A thangka painting is not simply a decoration or a creation of beauty, but is the means to convey the iconography and lineage essential for a Vajrayana Buddhist practitioner. These works of art function as models on which the practitioner can reflect and meditate.
There are many reasons for commissioning a thangka, the most common being to create an object of devotional practice for use in Vajrayana practice, which will lead to the accumulation of merit. Looking at a thangka is in itself considered to be a meritorious activity. By further meditating on such objects, under the guidance of a qualified teacher, one can train the mind and gain an understanding of certain types of awareness that the specific image portrays.
Other reasons for commissioning a thangka painting may be to bring about good health, prosperity or long life. Sometimes they are commissioned to aid the recovery of a sick person, or to protect a person, or to help in the rebirth of someone who has died. In these cases a spiritual teacher or Lama is usually consulted to advise on which deity should be painted to be of greatest benefit to that person.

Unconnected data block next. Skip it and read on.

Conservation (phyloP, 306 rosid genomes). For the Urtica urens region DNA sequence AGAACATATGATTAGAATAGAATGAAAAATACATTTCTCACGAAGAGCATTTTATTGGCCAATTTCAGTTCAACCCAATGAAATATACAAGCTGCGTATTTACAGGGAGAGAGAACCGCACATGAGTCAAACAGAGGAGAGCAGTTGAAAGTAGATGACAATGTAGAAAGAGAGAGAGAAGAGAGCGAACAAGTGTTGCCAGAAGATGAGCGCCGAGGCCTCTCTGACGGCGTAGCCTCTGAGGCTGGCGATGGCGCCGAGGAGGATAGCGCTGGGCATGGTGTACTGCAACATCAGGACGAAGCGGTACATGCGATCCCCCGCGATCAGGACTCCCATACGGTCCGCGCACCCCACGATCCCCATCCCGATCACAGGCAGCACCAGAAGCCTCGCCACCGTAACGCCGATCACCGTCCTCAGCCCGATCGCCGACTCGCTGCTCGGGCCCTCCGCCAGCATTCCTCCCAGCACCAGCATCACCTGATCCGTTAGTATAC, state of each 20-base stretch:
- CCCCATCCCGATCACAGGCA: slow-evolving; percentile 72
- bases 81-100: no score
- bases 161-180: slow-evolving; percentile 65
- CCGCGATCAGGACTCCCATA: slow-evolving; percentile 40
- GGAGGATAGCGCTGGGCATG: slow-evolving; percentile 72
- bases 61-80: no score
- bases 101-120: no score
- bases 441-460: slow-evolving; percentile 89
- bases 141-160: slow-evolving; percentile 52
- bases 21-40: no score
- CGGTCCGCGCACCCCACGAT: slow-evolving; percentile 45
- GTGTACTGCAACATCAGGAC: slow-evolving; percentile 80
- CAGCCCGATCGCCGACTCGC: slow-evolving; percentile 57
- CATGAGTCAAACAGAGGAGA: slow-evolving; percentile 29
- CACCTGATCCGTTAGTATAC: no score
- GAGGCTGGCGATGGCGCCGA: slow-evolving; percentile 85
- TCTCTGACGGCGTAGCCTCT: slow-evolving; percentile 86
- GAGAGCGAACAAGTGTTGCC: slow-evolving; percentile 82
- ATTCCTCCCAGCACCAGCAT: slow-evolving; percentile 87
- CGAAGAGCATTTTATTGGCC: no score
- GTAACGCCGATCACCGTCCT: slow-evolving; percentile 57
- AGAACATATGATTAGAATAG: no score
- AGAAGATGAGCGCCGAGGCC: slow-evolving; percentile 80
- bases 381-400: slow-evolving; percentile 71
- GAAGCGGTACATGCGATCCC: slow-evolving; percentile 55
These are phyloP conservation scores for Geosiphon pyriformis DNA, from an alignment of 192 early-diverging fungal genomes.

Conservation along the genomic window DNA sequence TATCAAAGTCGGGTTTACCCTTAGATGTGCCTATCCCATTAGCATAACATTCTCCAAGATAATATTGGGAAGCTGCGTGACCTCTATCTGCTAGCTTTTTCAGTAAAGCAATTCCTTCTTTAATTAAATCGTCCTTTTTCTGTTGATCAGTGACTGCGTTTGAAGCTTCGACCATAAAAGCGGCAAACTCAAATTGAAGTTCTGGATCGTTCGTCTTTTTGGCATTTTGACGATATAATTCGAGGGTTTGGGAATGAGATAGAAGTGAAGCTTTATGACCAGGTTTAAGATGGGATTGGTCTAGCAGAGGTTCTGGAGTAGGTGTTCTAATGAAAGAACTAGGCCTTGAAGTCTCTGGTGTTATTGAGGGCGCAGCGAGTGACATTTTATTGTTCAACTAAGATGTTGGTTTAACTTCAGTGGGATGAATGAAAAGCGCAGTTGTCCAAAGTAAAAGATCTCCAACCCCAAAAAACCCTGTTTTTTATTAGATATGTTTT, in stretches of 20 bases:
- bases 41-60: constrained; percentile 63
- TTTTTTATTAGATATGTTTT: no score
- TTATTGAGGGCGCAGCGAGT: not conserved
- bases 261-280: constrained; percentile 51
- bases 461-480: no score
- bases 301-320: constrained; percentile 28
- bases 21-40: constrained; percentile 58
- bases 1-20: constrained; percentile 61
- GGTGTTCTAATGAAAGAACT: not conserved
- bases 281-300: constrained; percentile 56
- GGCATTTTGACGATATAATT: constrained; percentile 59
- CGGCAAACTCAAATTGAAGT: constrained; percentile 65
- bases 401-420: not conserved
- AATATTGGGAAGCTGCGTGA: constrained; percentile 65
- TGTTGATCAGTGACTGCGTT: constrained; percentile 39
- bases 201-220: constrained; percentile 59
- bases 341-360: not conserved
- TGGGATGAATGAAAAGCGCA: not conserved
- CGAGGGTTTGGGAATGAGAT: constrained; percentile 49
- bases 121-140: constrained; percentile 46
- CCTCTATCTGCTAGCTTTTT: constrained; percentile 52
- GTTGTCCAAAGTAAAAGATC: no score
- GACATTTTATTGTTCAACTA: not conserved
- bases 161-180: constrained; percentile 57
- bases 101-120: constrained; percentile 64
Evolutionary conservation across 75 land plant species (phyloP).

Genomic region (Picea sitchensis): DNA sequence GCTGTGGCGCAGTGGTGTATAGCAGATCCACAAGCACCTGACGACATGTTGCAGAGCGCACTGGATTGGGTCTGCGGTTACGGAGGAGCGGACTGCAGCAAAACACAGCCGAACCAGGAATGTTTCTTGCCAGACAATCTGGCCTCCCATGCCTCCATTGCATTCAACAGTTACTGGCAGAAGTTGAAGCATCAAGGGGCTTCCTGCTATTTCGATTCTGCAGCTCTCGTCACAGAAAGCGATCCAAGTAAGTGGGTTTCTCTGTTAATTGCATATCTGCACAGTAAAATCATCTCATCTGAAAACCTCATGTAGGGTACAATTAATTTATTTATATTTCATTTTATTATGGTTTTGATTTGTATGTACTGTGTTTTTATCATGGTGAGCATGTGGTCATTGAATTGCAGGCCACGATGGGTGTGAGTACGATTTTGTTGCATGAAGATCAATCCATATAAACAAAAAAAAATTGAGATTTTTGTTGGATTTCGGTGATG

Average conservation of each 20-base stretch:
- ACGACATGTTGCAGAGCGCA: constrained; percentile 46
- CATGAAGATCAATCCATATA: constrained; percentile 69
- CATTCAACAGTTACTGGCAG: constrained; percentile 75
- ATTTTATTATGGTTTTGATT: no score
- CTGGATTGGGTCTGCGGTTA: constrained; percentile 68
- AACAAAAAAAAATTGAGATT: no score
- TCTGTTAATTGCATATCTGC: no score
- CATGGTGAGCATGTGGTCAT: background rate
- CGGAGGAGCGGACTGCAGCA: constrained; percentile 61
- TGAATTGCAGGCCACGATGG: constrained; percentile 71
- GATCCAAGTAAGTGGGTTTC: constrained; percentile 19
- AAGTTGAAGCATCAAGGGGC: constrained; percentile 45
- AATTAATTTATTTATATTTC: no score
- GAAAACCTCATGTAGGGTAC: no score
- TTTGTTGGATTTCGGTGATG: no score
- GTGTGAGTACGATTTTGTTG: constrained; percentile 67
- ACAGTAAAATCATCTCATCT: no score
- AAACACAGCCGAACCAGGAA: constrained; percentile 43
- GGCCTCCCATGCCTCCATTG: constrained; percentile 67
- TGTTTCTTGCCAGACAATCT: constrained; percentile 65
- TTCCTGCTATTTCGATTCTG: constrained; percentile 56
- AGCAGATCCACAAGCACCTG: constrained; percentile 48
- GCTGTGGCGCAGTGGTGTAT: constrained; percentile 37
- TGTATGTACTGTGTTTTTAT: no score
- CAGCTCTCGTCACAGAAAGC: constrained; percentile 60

At Tsering Art School, thangkas are executed in consultation with the teachers by the most qualified students in response to the customer’s orders. Each thangka is designed to meet the patron’s particular requirements and will be carefully researched from the appropriate sacred texts, or by consulting lamas from particular lineages. Thangkas are painted according to the Karma Gadri tradition of thangka painting, which originated in Eastern Tibet and is famed for spacious landscapes and transparent hues.
It is important to realize that there may be long waiting lists for thangka commissions to be processed, depending on the complexity of the thangka being commissioned and the availability of the artists. This art form is one that usually requires a period of many days or even months of time consuming and exacting labour. Therefore it is unlikely that urgent time restraints can be catered to.
The school may photograph thangkas made on commission for use as teaching material and in the school fundraising publications such as the art calendar.
For orders, please contact the art school administrator Miss Lobsang Dolma by email on